university of santa barbara

tips for choosing a college

This is a really exciting time for high school seniors/transfer students who are getting accepted to universities! But now it’s time for the most stressful part: deciding which school to go to. I was in the exact same place last year that you are in right now and I thought I would share some tips for making this difficult (but exciting!) decision.

Research, research, research. Online resources are the best. On the school’s official website, look at their course catalogs and major requirement sheets. If you’re coming in undeclared, look at their list of majors and see if you think they have enough options you’re interested in exploring. 

Also think about what it will be like to be a student at that school. Don’t only focus on the practical stuff like rankings and academics.  Look at the student orgs, events, and student resources. Follow their social media accounts (especially Instagram and Snapchat) to get a sense of the school’s vibe. You can even creep a lil and look at current students’ posts to see the campus through their eyes. Search for YouTube videos as well. There might be some vloggers who go to the school you’re interested in and you can see the day in the life of a student.

Take tours! Attend any admitted student days or come to campus for a regular tour. This is soooo important. You will get to learn about the school from an actual student and they will tell you more than you could ever find online. At the very least, walk around the campus yourself a little bit to get a feel for it. If for whatever reason you can’t go to campus before you have to choose, contact the admissions office and ask for some extra info. They might even put you in contact with a student who is in your major who you can talk to.  

Once you have narrowed it down to a couple schools, ask people which one they think you should go to. I did this and realized that whenever they told me a different school than UCSB (which I ended up going to) I would feel disappointed. I would always be like, “But why not UCSB?” You could also do the same thing by pulling names out of a hat. Think that whichever one you pick out, you will go to and see how you feel about it. While choosing a school should definitely be about academic opportunities and other practical factors such as financial aid, I think your gut feeling should play a role as well.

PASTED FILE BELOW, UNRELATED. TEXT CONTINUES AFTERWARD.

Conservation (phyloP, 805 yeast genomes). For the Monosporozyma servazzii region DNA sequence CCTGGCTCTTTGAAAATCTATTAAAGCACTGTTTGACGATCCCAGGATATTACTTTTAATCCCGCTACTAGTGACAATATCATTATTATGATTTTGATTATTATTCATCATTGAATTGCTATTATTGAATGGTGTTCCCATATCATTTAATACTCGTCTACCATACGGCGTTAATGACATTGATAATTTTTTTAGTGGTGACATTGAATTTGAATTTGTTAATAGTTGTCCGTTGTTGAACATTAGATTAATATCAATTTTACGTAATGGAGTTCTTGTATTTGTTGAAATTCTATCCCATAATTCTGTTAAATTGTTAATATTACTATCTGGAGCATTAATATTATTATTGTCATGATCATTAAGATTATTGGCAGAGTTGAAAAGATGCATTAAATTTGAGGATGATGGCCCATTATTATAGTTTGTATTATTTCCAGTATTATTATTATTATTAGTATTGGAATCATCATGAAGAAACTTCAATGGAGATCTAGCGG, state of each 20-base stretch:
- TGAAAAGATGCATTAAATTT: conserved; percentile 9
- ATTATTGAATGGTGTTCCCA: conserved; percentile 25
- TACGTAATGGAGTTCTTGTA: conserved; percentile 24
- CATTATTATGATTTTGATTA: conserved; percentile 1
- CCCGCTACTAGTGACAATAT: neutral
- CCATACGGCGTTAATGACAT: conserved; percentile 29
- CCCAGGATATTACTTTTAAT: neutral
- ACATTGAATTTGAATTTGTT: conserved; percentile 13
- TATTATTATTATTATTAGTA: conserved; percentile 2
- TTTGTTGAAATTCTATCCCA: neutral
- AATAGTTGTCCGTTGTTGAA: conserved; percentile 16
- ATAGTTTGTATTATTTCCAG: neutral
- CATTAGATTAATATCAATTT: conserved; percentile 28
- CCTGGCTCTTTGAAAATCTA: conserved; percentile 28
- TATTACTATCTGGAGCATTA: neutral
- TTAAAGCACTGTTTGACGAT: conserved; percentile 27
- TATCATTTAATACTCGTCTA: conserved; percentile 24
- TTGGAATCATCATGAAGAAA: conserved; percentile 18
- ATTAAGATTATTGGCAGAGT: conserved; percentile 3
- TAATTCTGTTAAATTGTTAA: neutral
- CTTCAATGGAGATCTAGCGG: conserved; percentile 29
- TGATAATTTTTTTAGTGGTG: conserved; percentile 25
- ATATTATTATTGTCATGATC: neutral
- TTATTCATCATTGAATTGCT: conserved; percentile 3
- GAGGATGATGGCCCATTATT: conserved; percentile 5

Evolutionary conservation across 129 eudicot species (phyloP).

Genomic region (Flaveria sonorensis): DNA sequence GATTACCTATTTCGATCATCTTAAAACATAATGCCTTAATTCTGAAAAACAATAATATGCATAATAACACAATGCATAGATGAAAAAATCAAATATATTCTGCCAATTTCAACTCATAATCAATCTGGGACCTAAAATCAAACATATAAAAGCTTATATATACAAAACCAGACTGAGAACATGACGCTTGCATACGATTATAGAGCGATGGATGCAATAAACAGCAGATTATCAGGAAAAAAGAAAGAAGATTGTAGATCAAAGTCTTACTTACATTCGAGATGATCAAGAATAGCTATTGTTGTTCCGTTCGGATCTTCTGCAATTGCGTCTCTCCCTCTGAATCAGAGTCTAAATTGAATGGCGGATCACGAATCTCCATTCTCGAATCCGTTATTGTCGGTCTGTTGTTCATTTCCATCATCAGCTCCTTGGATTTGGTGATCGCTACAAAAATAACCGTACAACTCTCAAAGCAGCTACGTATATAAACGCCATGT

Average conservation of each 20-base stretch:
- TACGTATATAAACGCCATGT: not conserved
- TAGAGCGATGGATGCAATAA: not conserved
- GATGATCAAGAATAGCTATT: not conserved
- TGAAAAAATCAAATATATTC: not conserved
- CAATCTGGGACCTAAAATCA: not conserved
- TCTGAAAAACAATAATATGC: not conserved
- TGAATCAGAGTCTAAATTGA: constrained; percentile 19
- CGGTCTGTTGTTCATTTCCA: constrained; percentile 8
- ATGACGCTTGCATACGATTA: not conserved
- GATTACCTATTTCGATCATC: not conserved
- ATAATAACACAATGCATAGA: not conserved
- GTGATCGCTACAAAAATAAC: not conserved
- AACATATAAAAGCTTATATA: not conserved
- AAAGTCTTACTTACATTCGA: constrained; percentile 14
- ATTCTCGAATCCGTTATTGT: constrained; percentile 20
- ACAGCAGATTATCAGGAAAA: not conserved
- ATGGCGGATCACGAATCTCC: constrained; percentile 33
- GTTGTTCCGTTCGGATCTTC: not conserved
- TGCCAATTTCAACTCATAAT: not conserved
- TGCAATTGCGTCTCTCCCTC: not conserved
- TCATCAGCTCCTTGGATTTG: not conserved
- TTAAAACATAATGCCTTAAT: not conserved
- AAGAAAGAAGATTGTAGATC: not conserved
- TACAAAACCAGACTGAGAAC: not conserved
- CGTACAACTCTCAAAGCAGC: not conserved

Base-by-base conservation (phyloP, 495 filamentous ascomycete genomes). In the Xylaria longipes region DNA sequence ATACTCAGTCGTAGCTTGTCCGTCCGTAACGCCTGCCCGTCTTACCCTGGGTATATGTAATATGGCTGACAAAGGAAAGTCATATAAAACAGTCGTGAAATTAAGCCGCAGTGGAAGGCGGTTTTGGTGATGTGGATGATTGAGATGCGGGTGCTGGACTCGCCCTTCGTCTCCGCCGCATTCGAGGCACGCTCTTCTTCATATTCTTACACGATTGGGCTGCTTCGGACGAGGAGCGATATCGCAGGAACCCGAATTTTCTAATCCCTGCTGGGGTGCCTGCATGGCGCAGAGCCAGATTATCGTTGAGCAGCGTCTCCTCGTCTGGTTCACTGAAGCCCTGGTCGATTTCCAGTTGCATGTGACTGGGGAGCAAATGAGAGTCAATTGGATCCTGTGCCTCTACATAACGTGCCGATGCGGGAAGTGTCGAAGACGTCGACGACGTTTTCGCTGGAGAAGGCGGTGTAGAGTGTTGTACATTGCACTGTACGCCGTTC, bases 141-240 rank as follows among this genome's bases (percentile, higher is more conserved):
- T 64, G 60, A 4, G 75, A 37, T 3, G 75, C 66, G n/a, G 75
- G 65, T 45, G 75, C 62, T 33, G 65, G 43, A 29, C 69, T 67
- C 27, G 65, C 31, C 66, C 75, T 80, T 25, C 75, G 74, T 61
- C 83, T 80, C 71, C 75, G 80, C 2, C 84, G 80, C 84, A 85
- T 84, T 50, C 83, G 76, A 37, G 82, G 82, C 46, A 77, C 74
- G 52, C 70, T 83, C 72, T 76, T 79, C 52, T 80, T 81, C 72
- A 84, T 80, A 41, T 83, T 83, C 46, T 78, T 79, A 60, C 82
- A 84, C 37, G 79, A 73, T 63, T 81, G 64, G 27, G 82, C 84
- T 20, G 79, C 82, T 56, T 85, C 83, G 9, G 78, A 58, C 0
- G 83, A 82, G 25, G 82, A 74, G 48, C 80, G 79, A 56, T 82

Do not worry about what other people will think. Everyone has an idea of what certain schools are like. It might have to do with rankings or other reputations that the school might have, but try to disregard that as much as possible and form your own opinions. Don’t worry if people don’t think the school is good enough or anything like that. After all, you are the one who will be going there for years, not them. 

Think about distance! I definitely underestimated how important this was for me. Consider how often you plan on going home. If you’re going to go home every weekend, a local school will probably work best in the long run. If you’re the total opposite and plan on rarely going home, a school much farther away will probably work out well for you. 

Talk to current students if you can. Reach out to alumni from your high school or community college who currently go there. If you do stop at the school for a visit, feel free to stop some students for directions then ask how they like going to school there. Check if there are any studyblrs who go to the schools you were admitted to (me if you were admitted to UCSB) and ask them any questions you have. 

So those are all the tips I can think of right now. Enjoy this time in your life because it is so exciting and you have so many options. If you have any questions about college or UCSB feel free to send me an ask! Good luck, and congratulations!

Rapid decline of Arctic sea ice a combination of climate change and natural variability

Arctic sea ice in recent decades has declined even faster than predicted by most models of climate change. Many scientists have suspected that the trend now underway is a combination of global warming and natural climate variability.

A new study finds that a substantial chunk of summer sea ice loss in recent decades was due to natural variability in the atmosphere over the Arctic Ocean. The study, from the University of Washington, the University of California Santa Barbara and federal scientists, is published March 13 in Nature Climate Change.

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Scientists create 'impossible' new form of matter with fourth dimension
A new kind of matter – dubbed a “time crystal” – has been created by two teams of scientists in a feat once considered theoretically impossible. Normal crystals, anything from diamonds to snowflakes, have atoms arranged in a repeating three-dimensional lattice. However the atoms in time crystals – the existence of which was first suggested in 2012 – repeat a pattern across the fourth dimension, time. This essentially means they should oscillate forever without any external influence.

A new kind of matter – dubbed a “time crystal” – has been created by two teams of scientists in a feat once considered theoretically impossible.

Normal crystals, anything from diamonds to snowflakes, have atoms arranged in a repeating three-dimensional lattice.

However the atoms in time crystals – the existence of which was first suggested in 2012 – repeat a pattern across the fourth dimension, time.

This essentially means they should oscillate forever without any external influence.

However, in a commentary published by Nature, one leading expert in the field suggested more research was needed to prove without doubt that time crystals truly exist.

Professor Chetan Nayak, of University of California, Santa Barbara, wrote that based on our current knowledge it had been natural to see if it was possible to “spontaneously break the time-translational symmetry of the laws of physics”.

But he said it was possible that the unusual flipping motion seen in the purported time crystals might not last forever.